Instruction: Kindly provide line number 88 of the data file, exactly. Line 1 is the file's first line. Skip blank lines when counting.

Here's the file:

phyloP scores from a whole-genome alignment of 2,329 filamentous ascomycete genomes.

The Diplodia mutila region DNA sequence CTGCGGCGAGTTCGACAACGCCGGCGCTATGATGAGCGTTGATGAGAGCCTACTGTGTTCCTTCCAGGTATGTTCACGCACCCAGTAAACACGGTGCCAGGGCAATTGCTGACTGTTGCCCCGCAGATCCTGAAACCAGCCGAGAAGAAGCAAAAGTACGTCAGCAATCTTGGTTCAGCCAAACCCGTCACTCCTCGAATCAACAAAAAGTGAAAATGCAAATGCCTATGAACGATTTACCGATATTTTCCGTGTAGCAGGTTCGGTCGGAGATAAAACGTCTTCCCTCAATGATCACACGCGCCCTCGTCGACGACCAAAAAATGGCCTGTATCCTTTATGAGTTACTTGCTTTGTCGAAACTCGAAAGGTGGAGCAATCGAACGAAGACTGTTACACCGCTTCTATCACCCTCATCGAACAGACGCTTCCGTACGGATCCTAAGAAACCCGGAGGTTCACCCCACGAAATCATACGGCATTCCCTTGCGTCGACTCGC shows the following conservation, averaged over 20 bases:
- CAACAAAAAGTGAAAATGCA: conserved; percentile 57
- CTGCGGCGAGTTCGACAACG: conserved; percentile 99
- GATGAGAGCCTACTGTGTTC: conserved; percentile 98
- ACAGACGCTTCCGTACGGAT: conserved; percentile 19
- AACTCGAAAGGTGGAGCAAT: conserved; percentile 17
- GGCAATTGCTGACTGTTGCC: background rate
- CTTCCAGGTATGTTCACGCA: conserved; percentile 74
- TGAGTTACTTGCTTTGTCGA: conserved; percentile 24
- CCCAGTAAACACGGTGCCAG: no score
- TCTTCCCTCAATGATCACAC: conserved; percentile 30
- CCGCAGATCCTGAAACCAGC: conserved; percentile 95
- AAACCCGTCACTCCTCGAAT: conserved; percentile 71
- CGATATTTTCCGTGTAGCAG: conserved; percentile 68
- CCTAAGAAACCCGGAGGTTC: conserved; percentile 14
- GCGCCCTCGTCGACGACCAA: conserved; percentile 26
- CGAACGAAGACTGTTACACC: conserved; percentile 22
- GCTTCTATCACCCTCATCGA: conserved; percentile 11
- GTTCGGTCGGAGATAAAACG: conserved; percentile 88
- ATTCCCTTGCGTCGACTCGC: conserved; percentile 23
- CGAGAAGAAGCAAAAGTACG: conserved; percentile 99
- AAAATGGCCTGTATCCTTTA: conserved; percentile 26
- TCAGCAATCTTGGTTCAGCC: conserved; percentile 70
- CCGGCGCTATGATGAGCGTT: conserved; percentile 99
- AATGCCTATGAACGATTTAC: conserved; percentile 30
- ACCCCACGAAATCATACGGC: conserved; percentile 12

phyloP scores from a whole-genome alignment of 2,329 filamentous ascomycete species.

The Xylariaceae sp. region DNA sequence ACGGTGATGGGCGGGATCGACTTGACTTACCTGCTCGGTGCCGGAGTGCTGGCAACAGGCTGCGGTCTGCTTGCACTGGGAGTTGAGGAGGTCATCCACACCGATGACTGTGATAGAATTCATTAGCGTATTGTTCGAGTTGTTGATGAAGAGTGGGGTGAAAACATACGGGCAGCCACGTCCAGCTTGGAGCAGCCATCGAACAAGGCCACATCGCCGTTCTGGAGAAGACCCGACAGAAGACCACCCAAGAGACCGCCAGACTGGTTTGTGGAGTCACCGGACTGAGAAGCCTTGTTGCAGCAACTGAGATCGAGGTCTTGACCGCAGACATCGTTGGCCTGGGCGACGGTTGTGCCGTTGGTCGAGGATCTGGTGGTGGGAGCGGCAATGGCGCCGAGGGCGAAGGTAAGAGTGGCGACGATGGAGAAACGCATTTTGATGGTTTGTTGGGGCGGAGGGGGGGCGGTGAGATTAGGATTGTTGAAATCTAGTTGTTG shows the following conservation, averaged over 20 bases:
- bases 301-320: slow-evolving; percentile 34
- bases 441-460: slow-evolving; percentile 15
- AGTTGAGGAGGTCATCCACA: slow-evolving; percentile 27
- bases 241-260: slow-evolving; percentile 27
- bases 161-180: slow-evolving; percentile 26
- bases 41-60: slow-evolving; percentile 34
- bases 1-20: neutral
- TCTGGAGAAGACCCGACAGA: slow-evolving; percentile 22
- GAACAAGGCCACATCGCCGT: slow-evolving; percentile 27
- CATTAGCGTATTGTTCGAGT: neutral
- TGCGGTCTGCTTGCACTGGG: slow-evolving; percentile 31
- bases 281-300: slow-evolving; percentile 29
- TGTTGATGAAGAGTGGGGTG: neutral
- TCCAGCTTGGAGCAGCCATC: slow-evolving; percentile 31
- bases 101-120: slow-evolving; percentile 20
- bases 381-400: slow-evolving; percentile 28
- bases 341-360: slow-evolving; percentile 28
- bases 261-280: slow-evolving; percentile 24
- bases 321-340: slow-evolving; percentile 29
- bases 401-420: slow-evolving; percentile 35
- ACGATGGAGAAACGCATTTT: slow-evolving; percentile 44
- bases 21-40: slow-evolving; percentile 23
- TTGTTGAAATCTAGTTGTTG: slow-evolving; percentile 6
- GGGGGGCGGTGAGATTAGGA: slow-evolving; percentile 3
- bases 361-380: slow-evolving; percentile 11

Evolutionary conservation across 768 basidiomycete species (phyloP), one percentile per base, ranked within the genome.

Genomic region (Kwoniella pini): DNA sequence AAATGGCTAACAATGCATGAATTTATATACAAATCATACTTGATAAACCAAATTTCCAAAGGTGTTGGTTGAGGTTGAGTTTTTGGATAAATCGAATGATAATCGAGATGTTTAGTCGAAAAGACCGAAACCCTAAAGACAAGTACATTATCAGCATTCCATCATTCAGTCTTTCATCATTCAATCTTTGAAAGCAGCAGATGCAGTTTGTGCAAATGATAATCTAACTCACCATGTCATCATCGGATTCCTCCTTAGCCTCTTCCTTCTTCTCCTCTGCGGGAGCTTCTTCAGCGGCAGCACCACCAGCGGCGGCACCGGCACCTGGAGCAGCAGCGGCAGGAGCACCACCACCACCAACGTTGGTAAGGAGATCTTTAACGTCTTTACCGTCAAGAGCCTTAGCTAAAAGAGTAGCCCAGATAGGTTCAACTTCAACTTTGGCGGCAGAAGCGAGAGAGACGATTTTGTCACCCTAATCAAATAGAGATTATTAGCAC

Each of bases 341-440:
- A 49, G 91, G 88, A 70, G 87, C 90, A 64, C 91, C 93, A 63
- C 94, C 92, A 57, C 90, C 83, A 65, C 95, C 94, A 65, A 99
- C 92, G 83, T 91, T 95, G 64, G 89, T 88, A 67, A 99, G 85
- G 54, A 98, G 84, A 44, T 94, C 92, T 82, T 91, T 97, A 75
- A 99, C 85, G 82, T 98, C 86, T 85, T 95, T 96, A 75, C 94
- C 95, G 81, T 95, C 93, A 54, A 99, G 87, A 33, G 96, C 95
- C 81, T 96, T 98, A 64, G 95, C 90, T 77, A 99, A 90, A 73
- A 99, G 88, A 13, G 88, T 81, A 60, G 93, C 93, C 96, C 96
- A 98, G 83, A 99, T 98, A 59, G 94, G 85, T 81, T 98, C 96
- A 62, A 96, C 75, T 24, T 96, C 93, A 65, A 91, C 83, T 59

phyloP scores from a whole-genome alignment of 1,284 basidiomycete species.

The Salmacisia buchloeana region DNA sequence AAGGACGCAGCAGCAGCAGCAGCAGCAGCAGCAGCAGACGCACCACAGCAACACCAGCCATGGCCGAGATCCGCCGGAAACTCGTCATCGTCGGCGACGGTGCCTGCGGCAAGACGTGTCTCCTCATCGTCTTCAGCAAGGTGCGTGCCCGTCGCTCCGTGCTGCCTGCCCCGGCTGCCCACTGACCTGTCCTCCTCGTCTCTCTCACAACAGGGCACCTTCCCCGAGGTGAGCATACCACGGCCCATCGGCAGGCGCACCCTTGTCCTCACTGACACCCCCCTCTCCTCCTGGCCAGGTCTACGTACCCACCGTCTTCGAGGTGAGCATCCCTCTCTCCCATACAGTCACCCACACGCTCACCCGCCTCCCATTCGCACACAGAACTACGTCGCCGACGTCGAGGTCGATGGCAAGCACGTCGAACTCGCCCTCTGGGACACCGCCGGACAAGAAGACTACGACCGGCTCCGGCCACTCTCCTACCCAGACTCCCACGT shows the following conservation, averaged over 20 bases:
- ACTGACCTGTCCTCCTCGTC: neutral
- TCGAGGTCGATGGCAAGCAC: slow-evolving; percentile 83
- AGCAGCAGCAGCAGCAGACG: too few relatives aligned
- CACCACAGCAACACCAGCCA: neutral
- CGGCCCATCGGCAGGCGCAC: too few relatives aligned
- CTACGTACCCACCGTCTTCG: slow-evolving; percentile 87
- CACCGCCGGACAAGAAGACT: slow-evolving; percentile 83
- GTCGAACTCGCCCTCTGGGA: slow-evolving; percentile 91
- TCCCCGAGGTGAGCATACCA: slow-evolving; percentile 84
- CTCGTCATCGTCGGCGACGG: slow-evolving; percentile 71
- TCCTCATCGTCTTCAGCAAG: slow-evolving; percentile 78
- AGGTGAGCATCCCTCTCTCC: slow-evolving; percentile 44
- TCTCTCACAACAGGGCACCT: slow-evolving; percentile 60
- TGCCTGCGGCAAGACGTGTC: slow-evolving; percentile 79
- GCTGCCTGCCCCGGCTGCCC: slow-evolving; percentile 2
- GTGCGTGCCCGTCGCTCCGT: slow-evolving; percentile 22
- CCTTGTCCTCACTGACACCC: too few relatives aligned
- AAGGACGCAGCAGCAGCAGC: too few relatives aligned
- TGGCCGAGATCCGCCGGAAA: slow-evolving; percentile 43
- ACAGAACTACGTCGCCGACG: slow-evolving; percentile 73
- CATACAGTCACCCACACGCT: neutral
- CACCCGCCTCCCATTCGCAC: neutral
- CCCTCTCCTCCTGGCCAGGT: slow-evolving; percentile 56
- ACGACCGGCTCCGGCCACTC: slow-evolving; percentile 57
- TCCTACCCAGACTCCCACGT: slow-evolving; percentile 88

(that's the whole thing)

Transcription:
- TGGCCGAGATCCGCCGGAAA: slow-evolving; percentile 43